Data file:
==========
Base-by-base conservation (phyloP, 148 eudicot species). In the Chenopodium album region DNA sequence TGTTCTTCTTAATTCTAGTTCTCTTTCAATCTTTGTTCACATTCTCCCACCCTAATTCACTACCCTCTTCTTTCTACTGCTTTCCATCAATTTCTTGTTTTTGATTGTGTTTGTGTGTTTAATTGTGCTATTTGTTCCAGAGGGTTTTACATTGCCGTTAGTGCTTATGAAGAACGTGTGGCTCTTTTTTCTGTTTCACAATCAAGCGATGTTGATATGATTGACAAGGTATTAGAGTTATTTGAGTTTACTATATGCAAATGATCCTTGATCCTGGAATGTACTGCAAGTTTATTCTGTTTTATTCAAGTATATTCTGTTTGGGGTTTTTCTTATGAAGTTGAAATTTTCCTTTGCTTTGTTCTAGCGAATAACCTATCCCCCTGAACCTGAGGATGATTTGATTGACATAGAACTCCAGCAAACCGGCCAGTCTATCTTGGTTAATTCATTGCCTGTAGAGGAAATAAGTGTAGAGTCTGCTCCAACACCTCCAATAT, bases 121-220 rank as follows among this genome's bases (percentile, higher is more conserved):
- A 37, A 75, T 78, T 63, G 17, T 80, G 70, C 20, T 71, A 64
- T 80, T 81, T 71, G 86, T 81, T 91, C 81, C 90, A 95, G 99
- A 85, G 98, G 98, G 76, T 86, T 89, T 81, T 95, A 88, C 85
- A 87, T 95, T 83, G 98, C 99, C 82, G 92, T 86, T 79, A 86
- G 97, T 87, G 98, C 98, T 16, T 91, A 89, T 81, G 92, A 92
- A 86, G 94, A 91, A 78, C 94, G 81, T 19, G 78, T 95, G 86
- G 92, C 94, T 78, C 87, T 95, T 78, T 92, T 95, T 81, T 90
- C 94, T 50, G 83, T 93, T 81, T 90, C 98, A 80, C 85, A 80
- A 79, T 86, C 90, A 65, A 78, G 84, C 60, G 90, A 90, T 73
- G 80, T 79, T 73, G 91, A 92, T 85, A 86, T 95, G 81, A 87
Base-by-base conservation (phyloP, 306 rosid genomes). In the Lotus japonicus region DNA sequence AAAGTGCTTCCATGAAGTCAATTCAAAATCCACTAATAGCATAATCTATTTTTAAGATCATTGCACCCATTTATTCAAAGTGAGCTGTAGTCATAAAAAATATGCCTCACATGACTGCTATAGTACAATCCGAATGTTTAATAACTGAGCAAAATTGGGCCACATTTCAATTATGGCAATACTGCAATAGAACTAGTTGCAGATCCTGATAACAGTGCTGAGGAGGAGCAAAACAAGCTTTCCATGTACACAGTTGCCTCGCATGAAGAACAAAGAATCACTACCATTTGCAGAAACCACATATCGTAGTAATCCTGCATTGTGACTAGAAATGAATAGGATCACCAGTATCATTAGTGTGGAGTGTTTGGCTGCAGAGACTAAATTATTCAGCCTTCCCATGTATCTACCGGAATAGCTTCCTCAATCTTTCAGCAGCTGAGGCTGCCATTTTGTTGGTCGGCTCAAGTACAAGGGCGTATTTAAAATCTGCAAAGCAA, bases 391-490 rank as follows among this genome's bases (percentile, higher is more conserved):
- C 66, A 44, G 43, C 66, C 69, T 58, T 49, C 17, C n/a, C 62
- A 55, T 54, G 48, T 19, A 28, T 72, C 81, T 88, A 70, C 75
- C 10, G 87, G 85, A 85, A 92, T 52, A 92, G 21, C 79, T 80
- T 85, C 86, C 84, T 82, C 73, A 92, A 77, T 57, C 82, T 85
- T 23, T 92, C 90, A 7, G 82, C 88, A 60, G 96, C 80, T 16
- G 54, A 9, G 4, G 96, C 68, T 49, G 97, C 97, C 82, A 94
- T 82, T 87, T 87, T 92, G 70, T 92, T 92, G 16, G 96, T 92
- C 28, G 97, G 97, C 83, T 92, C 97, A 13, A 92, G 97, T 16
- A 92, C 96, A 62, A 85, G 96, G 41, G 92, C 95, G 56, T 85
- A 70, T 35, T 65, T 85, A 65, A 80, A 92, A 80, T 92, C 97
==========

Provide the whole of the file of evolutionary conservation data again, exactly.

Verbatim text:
Base-by-base conservation (phyloP, 148 eudicot species). In the Chenopodium album region DNA sequence TGTTCTTCTTAATTCTAGTTCTCTTTCAATCTTTGTTCACATTCTCCCACCCTAATTCACTACCCTCTTCTTTCTACTGCTTTCCATCAATTTCTTGTTTTTGATTGTGTTTGTGTGTTTAATTGTGCTATTTGTTCCAGAGGGTTTTACATTGCCGTTAGTGCTTATGAAGAACGTGTGGCTCTTTTTTCTGTTTCACAATCAAGCGATGTTGATATGATTGACAAGGTATTAGAGTTATTTGAGTTTACTATATGCAAATGATCCTTGATCCTGGAATGTACTGCAAGTTTATTCTGTTTTATTCAAGTATATTCTGTTTGGGGTTTTTCTTATGAAGTTGAAATTTTCCTTTGCTTTGTTCTAGCGAATAACCTATCCCCCTGAACCTGAGGATGATTTGATTGACATAGAACTCCAGCAAACCGGCCAGTCTATCTTGGTTAATTCATTGCCTGTAGAGGAAATAAGTGTAGAGTCTGCTCCAACACCTCCAATAT, bases 121-220 rank as follows among this genome's bases (percentile, higher is more conserved):
- A 37, A 75, T 78, T 63, G 17, T 80, G 70, C 20, T 71, A 64
- T 80, T 81, T 71, G 86, T 81, T 91, C 81, C 90, A 95, G 99
- A 85, G 98, G 98, G 76, T 86, T 89, T 81, T 95, A 88, C 85
- A 87, T 95, T 83, G 98, C 99, C 82, G 92, T 86, T 79, A 86
- G 97, T 87, G 98, C 98, T 16, T 91, A 89, T 81, G 92, A 92
- A 86, G 94, A 91, A 78, C 94, G 81, T 19, G 78, T 95, G 86
- G 92, C 94, T 78, C 87, T 95, T 78, T 92, T 95, T 81, T 90
- C 94, T 50, G 83, T 93, T 81, T 90, C 98, A 80, C 85, A 80
- A 79, T 86, C 90, A 65, A 78, G 84, C 60, G 90, A 90, T 73
- G 80, T 79, T 73, G 91, A 92, T 85, A 86, T 95, G 81, A 87
Base-by-base conservation (phyloP, 306 rosid genomes). In the Lotus japonicus region DNA sequence AAAGTGCTTCCATGAAGTCAATTCAAAATCCACTAATAGCATAATCTATTTTTAAGATCATTGCACCCATTTATTCAAAGTGAGCTGTAGTCATAAAAAATATGCCTCACATGACTGCTATAGTACAATCCGAATGTTTAATAACTGAGCAAAATTGGGCCACATTTCAATTATGGCAATACTGCAATAGAACTAGTTGCAGATCCTGATAACAGTGCTGAGGAGGAGCAAAACAAGCTTTCCATGTACACAGTTGCCTCGCATGAAGAACAAAGAATCACTACCATTTGCAGAAACCACATATCGTAGTAATCCTGCATTGTGACTAGAAATGAATAGGATCACCAGTATCATTAGTGTGGAGTGTTTGGCTGCAGAGACTAAATTATTCAGCCTTCCCATGTATCTACCGGAATAGCTTCCTCAATCTTTCAGCAGCTGAGGCTGCCATTTTGTTGGTCGGCTCAAGTACAAGGGCGTATTTAAAATCTGCAAAGCAA, bases 391-490 rank as follows among this genome's bases (percentile, higher is more conserved):
- C 66, A 44, G 43, C 66, C 69, T 58, T 49, C 17, C n/a, C 62
- A 55, T 54, G 48, T 19, A 28, T 72, C 81, T 88, A 70, C 75
- C 10, G 87, G 85, A 85, A 92, T 52, A 92, G 21, C 79, T 80
- T 85, C 86, C 84, T 82, C 73, A 92, A 77, T 57, C 82, T 85
- T 23, T 92, C 90, A 7, G 82, C 88, A 60, G 96, C 80, T 16
- G 54, A 9, G 4, G 96, C 68, T 49, G 97, C 97, C 82, A 94
- T 82, T 87, T 87, T 92, G 70, T 92, T 92, G 16, G 96, T 92
- C 28, G 97, G 97, C 83, T 92, C 97, A 13, A 92, G 97, T 16
- A 92, C 96, A 62, A 85, G 96, G 41, G 92, C 95, G 56, T 85
- A 70, T 35, T 65, T 85, A 65, A 80, A 92, A 80, T 92, C 97